You wake up, check your phone, and before you know it, you are flying down a rabbit hole of endless email replies. Then noon arrives, and all you have done is engage in comment battles on Facebook and check your Twitter several times.
The feeling of not getting anything done lingers. It stings, it really does. And when you allow that feeling to persist, it can lead to feelings of inadequacy and even depression.
I’ve been there countless times. As an entrepreneur, I have endured lots of failure and disappointment. Eventually though, I figured out what I need to do to get stuff done consistently.
Plan Your Day
Related: Q&As: Planning for the Future
Everyone says it, and as cliche as it sounds, failing to plan is planning to fail. My definition of planning doesn’t entail accounting for every second I’m awake. I’ve tried this and it doesn’t work.
Instead, I follow a few principles when planning my day:
- Do the hard things first: In particular, the tasks that require extra mental energy, brain power and focus.
- Set short deadlines: Under 4 hours per task tends to work best for me. For instance – write 500 words in 30 minutes or finish a proposal in 2 hours. Even if the task normally takes longer than what you allocate, you will accomplish more than you would without a deadline.
2. Minimize Distractions
We all know that cell phones and the internet have all but eviscerated our attention spans. Three things help me ensure that I won’t get distracted by unimportant things:
- Putting my phone on airplane mode: Ever notice how you can read an entire book on a flight. No, it’s not because airplanes have a magical productivity field.
This trick alone can be attributed to a drastic increase in my productivity. Try it out, even if you start with an hour.
- Deleting nearly all apps from my phone: An argument can be made for keeping every app, but ask yourself if you need every app on your phone. You can check your bank account and respond to your Facebook messages from your laptop.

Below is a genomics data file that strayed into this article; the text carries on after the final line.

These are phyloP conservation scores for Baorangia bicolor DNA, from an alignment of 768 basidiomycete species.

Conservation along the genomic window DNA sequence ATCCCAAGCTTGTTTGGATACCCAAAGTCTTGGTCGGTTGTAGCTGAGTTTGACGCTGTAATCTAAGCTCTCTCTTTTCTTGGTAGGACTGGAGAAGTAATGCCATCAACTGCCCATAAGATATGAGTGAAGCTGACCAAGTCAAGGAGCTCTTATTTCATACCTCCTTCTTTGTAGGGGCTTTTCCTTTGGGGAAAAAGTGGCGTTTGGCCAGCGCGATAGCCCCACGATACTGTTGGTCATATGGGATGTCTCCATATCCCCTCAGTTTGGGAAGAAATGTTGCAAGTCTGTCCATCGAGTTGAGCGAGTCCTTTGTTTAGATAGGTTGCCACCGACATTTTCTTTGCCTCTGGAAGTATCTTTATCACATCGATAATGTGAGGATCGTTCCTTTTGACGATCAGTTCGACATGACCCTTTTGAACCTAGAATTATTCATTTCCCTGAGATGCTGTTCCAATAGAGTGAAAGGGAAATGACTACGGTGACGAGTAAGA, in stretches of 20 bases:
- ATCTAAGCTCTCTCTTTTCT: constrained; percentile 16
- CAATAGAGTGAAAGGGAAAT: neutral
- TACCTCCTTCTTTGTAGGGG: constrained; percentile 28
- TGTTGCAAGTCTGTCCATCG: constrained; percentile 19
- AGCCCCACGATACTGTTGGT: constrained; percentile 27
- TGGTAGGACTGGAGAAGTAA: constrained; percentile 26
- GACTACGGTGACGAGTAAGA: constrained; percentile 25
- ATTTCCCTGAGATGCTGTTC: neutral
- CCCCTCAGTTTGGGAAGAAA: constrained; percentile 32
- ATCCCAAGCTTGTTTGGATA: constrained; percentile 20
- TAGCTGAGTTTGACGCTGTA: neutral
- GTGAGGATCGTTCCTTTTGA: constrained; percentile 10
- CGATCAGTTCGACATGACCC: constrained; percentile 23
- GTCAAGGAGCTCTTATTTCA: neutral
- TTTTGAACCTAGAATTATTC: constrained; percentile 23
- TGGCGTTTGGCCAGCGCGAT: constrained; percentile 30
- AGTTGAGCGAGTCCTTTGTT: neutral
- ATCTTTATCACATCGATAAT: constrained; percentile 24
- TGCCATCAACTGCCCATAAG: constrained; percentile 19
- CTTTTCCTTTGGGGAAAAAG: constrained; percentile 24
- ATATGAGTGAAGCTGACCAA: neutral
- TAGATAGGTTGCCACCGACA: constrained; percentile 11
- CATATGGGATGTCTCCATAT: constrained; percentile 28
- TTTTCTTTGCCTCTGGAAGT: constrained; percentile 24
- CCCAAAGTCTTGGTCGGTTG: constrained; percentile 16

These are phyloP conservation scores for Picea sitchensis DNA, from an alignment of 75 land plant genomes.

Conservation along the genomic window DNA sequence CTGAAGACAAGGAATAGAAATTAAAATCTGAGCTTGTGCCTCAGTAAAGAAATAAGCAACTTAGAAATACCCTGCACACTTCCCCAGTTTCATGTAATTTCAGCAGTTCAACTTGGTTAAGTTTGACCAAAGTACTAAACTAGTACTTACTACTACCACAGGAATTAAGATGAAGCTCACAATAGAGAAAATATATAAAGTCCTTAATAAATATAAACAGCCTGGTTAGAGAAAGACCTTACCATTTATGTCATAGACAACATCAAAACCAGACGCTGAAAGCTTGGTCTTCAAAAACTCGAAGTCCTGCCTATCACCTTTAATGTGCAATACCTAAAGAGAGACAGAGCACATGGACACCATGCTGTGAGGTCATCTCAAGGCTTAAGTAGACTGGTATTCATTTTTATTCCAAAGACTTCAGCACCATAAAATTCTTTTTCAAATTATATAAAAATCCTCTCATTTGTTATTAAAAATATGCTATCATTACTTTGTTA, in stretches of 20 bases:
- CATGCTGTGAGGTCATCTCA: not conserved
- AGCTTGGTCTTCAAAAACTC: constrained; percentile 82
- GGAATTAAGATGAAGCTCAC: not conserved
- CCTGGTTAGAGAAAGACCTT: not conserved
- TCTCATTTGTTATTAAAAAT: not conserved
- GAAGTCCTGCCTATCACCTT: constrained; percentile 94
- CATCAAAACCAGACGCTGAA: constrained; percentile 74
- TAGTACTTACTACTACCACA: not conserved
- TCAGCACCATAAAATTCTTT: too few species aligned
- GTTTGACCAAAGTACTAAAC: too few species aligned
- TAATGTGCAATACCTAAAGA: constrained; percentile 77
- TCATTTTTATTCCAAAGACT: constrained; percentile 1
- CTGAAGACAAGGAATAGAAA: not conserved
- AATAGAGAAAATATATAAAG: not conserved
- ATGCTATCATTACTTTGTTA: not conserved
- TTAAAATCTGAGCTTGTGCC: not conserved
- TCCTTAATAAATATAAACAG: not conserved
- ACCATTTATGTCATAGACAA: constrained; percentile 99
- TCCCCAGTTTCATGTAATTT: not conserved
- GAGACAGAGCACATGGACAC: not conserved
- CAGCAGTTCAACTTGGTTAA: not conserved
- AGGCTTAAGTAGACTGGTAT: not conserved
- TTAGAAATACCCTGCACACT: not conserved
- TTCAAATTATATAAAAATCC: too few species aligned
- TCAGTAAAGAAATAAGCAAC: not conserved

- Setting aside times for social media and texting – I like to use a 15 minute block of time at lunch.
3. Use Rewards
Science backs this – incentives motivate us . Without rewards, you will lose momentum and want to give up as soon as you face resistance.
Since I am addicted to lattes, I often reward myself with a latte at lunch after I finish the difficult tasks I planned for the morning. See how these rules work together?
4. Track Your Progress
Not with complicated spreadsheets and formulas. I keep it simple by adding two sections to my daily planner: what I did well and what I want to improve. Every day I list two or three items in each of these sections, and over time I observe what areas I consistently falter in. Rinse and repeat.
5. Create Habits
Each of the above rules must become a habit, otherwise you will find yourself abandoning ship.
The only way to create a habit is to mercilessly force yourself to do something for 30 days in a row. When you face resistance, which you undoubtedly will, force yourself to do it anyway. There is no way around it.
My productivity explodes when I implement these principles in tandem. I’ve found that they don’t do much on their own. Hopefully, I will inspire a few ambitious people to achieve what they want without having to resort to complicated tactics or strategies.
A serial entrepreneur with a passion for creating companies that disrupt the way people live. Nick is the co-founder of Leverage and the former CEO of CalvinApp.
Before making the jump to the startup technology space, Nick spent more than eight years on Wall Street as a high-frequency algorithmic trader. His personal mission is to help busy entrepreneurs and executives optimize their lives in a meaningful way and help them go from idea to execution in as few steps as possible.
In addition to his professional interests, Nick is an avid chess player, traveler, and athlete.